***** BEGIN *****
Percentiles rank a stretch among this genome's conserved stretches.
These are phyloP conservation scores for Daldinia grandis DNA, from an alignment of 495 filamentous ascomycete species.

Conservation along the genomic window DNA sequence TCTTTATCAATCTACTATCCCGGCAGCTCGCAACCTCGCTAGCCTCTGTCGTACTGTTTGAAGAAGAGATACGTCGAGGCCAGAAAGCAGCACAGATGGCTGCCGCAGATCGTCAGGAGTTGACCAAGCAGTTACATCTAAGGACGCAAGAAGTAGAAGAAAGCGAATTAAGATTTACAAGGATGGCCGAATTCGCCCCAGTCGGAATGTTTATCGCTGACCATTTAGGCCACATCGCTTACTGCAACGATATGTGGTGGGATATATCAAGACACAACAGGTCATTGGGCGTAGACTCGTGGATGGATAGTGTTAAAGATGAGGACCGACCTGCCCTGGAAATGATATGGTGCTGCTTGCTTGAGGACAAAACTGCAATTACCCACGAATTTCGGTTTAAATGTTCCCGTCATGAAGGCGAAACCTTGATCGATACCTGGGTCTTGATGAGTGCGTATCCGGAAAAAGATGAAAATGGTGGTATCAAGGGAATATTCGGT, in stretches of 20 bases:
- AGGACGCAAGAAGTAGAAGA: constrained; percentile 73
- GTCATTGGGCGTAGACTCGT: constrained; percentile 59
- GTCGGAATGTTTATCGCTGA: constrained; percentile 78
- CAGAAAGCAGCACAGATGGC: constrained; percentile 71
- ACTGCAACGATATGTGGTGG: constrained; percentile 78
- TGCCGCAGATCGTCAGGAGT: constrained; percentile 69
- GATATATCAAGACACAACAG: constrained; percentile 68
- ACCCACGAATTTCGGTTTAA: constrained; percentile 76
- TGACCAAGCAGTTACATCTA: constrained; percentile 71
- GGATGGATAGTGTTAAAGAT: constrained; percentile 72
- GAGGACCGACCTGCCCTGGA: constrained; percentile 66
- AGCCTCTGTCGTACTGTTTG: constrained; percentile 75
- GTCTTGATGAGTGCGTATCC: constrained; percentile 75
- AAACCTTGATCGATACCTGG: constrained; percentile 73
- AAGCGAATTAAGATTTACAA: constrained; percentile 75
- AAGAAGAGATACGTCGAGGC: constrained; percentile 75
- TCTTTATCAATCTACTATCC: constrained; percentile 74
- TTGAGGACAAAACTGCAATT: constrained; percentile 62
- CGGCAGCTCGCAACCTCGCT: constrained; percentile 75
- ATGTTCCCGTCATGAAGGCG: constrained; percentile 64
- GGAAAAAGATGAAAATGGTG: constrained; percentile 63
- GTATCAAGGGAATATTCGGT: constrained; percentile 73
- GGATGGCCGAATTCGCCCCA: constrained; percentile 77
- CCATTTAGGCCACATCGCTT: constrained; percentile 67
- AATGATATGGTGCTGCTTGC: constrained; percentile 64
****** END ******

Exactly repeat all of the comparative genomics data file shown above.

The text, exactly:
Percentiles rank a stretch among this genome's conserved stretches.
These are phyloP conservation scores for Daldinia grandis DNA, from an alignment of 495 filamentous ascomycete species.

Conservation along the genomic window DNA sequence TCTTTATCAATCTACTATCCCGGCAGCTCGCAACCTCGCTAGCCTCTGTCGTACTGTTTGAAGAAGAGATACGTCGAGGCCAGAAAGCAGCACAGATGGCTGCCGCAGATCGTCAGGAGTTGACCAAGCAGTTACATCTAAGGACGCAAGAAGTAGAAGAAAGCGAATTAAGATTTACAAGGATGGCCGAATTCGCCCCAGTCGGAATGTTTATCGCTGACCATTTAGGCCACATCGCTTACTGCAACGATATGTGGTGGGATATATCAAGACACAACAGGTCATTGGGCGTAGACTCGTGGATGGATAGTGTTAAAGATGAGGACCGACCTGCCCTGGAAATGATATGGTGCTGCTTGCTTGAGGACAAAACTGCAATTACCCACGAATTTCGGTTTAAATGTTCCCGTCATGAAGGCGAAACCTTGATCGATACCTGGGTCTTGATGAGTGCGTATCCGGAAAAAGATGAAAATGGTGGTATCAAGGGAATATTCGGT, in stretches of 20 bases:
- AGGACGCAAGAAGTAGAAGA: constrained; percentile 73
- GTCATTGGGCGTAGACTCGT: constrained; percentile 59
- GTCGGAATGTTTATCGCTGA: constrained; percentile 78
- CAGAAAGCAGCACAGATGGC: constrained; percentile 71
- ACTGCAACGATATGTGGTGG: constrained; percentile 78
- TGCCGCAGATCGTCAGGAGT: constrained; percentile 69
- GATATATCAAGACACAACAG: constrained; percentile 68
- ACCCACGAATTTCGGTTTAA: constrained; percentile 76
- TGACCAAGCAGTTACATCTA: constrained; percentile 71
- GGATGGATAGTGTTAAAGAT: constrained; percentile 72
- GAGGACCGACCTGCCCTGGA: constrained; percentile 66
- AGCCTCTGTCGTACTGTTTG: constrained; percentile 75
- GTCTTGATGAGTGCGTATCC: constrained; percentile 75
- AAACCTTGATCGATACCTGG: constrained; percentile 73
- AAGCGAATTAAGATTTACAA: constrained; percentile 75
- AAGAAGAGATACGTCGAGGC: constrained; percentile 75
- TCTTTATCAATCTACTATCC: constrained; percentile 74
- TTGAGGACAAAACTGCAATT: constrained; percentile 62
- CGGCAGCTCGCAACCTCGCT: constrained; percentile 75
- ATGTTCCCGTCATGAAGGCG: constrained; percentile 64
- GGAAAAAGATGAAAATGGTG: constrained; percentile 63
- GTATCAAGGGAATATTCGGT: constrained; percentile 73
- GGATGGCCGAATTCGCCCCA: constrained; percentile 77
- CCATTTAGGCCACATCGCTT: constrained; percentile 67
- AATGATATGGTGCTGCTTGC: constrained; percentile 64